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HEALTHCARE Q & A

How would a new health insurance pool work?

Details on who would be eligible under House and Senate proposals; plus questions about shopping the 'exchange,' understanding bronze and platinum plans, and more.

January 11, 2010|By Kim Geiger

Reporting from Washington — I hear the healthcare bill will create an immediate insurance pool for people who can't get insurance. How will this work and who will be eligible?

Both the House and Senate bills would provide $5 billion to create a temporary insurance pool until an insurance exchange is up and running. Under the House bill, this program would be available to people who have a preexisting condition or have been uninsured for at least six months. Under the Senate bill, individuals would have to meet both requirements to be eligible. The House pool would open immediately and the Senate pool would open within 90 days of the bill's enactment. Both pools would set limits on the premiums and cost-sharing that individuals would have to pay.

How will an insurance exchange work?

An insurance exchange is a marketplace -- a website, for example -- where consumers can choose from a range of plans that meet minimum standards set by the government. The Senate bill proposes to create state-based exchanges, while the House bill would create one national exchange. Consumers who don't get health insurance through their employer or a government insurance program would be eligible to shop on the exchange for plans. Low- and middle-income people who shop on the exchange would be eligible for government subsidies to help them buy their insurance plan.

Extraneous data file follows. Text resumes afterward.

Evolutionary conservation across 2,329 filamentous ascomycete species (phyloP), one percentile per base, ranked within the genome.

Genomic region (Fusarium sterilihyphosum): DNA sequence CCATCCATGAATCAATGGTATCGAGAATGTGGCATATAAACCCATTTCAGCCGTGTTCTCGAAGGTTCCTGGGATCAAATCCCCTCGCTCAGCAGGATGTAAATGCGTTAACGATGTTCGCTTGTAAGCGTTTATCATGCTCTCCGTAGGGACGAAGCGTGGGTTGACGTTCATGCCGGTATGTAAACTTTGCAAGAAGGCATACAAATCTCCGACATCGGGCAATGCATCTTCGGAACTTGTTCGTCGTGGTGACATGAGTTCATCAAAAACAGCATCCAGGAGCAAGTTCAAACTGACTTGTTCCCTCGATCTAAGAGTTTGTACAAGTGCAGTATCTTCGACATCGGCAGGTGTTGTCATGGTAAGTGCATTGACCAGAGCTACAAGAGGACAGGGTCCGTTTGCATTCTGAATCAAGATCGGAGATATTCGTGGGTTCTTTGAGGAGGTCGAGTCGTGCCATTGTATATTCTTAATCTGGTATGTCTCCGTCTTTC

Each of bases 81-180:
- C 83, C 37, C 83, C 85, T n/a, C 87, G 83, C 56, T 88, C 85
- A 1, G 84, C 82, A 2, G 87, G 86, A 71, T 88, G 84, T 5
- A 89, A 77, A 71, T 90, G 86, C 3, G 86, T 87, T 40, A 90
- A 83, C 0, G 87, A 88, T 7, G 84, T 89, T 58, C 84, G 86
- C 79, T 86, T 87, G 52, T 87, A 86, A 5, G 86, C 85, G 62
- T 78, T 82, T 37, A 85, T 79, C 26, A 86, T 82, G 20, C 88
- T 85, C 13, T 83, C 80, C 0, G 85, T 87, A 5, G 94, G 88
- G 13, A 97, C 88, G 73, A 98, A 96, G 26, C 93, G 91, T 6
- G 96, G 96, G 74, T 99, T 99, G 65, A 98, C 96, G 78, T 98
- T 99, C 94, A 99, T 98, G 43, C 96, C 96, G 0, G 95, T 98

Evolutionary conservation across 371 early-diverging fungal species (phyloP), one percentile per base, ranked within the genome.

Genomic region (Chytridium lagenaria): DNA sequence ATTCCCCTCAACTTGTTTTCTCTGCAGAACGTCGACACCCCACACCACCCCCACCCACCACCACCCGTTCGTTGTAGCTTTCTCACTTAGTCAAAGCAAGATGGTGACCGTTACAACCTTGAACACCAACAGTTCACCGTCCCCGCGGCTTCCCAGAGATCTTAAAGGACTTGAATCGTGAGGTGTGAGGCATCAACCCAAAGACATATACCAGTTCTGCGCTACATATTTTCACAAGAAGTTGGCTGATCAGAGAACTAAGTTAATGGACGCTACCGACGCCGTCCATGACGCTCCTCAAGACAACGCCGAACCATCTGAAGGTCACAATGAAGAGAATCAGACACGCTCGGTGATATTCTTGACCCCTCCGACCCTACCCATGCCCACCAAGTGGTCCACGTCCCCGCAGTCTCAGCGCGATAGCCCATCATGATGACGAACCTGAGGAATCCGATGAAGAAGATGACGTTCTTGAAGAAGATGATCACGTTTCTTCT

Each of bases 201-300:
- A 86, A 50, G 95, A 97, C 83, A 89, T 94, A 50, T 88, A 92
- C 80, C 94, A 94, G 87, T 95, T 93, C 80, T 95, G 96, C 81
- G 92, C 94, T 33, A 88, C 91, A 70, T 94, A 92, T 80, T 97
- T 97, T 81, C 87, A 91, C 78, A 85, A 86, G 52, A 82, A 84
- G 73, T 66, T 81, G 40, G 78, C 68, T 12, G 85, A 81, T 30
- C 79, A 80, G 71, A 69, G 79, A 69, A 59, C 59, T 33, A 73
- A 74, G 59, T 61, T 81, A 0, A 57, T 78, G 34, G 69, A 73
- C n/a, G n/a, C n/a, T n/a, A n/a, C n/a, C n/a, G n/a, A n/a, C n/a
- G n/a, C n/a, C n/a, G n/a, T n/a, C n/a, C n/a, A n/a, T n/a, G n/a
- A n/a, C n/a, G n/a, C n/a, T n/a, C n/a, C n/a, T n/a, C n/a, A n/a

What is the difference between a bronze plan and a platinum plan?

Both the House and Senate bills would create categories of benefit packages that could be offered on the exchange. Under the Senate bill, there are four categories: bronze, silver, gold and platinum. Under the House version, there are three categories: basic, enhanced and premium. The bronze and basic plans would offer the lowest premiums and restricted benefits, while the platinum and premium plans would be more expensive but would cover more, as well as offer such extras as dental and vision coverage.

I'm young and rarely go to the doctor. What are my options if I don't think I need a bronze or basic plan?

The Senate bill creates an additional category called a catastrophic plan, which would be available to people age 30 and younger. The plan would likely have lower monthly costs and would cover up to three visits to a primary-care doctor.

kim.geiger@latimes.com

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